CAN A PATHOGEN CHANGE IT'S SPOTS?
By Ruth MannSTRI Pathologist
Looking through the textbooks, dollar spot is an infrequent pathogen only associated with fescue in the UK. We would expect to see it under conditions of low fertility-but always on fescue. Here, at Bingley, we commonly see dollar spot almost every summer-but always on fescue. On occasion, spots similar to dollar spot have been reported on other grass species and have always been dismissed as it only affects fescues! Here lies the false sense of security.
Dollar spot is probably the least understood pathogen that causes major problems in America. It affects all grass species and is the most important disease on golf courses. Until recently it has easily been controlled with numerous fungicide applications (with treatment intervals as little as 7-14 days) throughout the summer period. However, the pathogen is becoming resistant to many of the effective chemicals leading to great concern over how dollar spot will be managed in the future.
Over the past few years we have been seeing increasing numbers of golf courses suffering from a 'pitch mark' type blemish that appears in hot humid weather on annual meadow-grass in Southern England. Trying to establish what was causing these marks has been problematic. By the time the scar had developed and been sent to the laboratory, all that remained active in the sample was Rhizoctonia and Pythium-common saprophytes found in most dead grass. Although the patches looked similar to the dollar spot in the books (perhaps a little more beige and a little less bleached white, Figure 1), many times this was dismissed as (you've guessed it) dollar spot only affects fescues.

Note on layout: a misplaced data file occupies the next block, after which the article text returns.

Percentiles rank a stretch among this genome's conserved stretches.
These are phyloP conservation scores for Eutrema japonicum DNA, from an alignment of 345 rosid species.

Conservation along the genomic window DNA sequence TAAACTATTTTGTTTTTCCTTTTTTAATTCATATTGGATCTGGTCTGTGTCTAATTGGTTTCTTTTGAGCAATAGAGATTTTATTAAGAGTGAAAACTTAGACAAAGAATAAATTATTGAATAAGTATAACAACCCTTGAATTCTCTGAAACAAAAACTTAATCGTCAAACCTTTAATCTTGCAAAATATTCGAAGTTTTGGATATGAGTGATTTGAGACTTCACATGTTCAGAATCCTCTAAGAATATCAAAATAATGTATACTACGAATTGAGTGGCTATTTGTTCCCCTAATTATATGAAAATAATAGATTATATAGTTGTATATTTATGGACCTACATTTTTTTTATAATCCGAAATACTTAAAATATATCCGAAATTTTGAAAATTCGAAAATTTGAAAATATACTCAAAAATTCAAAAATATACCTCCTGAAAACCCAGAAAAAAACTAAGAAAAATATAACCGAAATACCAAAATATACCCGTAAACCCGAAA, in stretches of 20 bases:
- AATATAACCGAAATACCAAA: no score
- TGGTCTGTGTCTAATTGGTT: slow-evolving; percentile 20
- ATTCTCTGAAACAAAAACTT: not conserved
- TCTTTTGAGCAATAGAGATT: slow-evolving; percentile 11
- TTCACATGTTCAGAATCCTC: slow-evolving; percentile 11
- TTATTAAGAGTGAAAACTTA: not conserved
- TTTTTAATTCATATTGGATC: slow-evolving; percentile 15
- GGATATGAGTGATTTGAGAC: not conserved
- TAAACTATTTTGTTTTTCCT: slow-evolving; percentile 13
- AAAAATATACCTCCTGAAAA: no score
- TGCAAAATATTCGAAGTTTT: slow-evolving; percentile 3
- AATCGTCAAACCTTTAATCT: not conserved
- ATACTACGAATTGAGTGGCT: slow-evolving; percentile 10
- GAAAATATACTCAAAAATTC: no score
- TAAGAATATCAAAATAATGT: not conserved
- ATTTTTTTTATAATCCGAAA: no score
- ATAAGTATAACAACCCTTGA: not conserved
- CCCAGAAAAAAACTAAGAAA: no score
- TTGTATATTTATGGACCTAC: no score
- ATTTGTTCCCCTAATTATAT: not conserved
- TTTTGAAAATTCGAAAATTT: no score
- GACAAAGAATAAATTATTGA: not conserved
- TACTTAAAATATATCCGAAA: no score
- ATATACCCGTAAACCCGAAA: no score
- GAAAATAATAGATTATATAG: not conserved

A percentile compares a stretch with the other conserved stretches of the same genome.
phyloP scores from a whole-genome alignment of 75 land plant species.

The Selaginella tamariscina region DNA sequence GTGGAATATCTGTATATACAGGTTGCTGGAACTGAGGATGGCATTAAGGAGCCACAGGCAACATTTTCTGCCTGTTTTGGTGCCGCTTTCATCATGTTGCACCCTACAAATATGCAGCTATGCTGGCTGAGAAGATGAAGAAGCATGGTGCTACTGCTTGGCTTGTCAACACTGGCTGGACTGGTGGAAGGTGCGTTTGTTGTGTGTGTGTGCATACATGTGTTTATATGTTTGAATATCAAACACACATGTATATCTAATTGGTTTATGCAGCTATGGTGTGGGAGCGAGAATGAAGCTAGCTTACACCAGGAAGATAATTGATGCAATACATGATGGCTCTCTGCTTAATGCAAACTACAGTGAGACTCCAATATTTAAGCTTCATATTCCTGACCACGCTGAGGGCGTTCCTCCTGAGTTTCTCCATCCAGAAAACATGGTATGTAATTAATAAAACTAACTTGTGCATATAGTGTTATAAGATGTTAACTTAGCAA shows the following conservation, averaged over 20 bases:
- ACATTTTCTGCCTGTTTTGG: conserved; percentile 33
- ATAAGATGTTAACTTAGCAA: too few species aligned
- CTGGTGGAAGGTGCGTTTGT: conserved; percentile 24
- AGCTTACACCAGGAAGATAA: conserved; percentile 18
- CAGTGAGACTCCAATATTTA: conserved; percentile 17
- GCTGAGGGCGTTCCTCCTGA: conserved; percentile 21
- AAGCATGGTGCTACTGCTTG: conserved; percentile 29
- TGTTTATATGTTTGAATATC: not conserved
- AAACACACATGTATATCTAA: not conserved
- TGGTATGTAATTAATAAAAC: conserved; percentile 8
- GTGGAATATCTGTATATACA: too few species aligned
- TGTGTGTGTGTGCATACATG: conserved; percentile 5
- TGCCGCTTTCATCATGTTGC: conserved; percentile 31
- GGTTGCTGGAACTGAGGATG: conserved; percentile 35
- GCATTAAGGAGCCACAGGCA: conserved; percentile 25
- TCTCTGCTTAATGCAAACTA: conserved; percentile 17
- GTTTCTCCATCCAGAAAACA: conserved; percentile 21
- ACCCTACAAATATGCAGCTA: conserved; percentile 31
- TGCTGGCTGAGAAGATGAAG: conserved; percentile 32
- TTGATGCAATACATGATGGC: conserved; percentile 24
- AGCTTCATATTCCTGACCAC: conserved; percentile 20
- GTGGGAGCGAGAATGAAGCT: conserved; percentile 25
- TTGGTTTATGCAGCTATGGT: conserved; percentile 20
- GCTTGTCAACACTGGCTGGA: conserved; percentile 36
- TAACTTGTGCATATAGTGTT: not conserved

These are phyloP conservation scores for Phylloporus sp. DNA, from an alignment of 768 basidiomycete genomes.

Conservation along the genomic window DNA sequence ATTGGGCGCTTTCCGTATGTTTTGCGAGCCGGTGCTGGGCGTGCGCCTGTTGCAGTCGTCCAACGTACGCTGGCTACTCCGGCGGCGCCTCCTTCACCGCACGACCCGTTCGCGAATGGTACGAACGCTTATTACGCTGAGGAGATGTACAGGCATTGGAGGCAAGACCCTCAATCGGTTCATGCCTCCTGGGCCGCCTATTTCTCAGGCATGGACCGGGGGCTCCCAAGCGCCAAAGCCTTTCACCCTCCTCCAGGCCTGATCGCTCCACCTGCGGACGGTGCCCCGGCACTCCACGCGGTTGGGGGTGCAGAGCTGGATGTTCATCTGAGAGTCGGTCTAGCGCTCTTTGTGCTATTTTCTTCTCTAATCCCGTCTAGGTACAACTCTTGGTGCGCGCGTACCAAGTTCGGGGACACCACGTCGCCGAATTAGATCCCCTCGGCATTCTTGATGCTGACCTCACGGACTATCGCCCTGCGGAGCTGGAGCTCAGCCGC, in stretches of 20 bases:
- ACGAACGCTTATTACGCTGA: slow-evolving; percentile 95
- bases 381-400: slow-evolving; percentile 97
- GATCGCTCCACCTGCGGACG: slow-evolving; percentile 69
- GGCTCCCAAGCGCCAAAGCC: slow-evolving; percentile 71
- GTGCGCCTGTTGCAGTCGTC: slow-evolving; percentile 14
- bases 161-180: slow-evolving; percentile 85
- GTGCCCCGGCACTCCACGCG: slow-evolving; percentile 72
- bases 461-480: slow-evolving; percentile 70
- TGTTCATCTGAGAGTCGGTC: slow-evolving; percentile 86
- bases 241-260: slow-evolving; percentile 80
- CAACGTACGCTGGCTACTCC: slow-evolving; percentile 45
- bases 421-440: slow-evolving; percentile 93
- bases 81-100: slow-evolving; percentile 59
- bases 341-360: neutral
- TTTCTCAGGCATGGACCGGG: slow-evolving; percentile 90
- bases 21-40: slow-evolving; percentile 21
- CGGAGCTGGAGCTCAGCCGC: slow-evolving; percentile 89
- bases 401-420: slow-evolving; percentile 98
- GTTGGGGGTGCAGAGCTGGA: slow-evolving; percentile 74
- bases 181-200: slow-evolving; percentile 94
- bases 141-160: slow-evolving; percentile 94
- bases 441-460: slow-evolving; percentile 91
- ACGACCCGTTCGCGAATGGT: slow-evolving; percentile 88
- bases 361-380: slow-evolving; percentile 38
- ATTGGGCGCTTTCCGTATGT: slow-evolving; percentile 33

It took a visit last autumn to one of the golf courses with this problem by Dr Joseph Vargas, from Michigan State University, to determine the disease affecting the annual meadow-grass-DOLLAR SPOT!
Since this first positive identification the problem has been noted on bowling greens and other golf courses in the area. It looks like a pitch mark on the annual meadow-grass. The spot does not get any bigger and does not look slimy or 'active' like fusarium patch.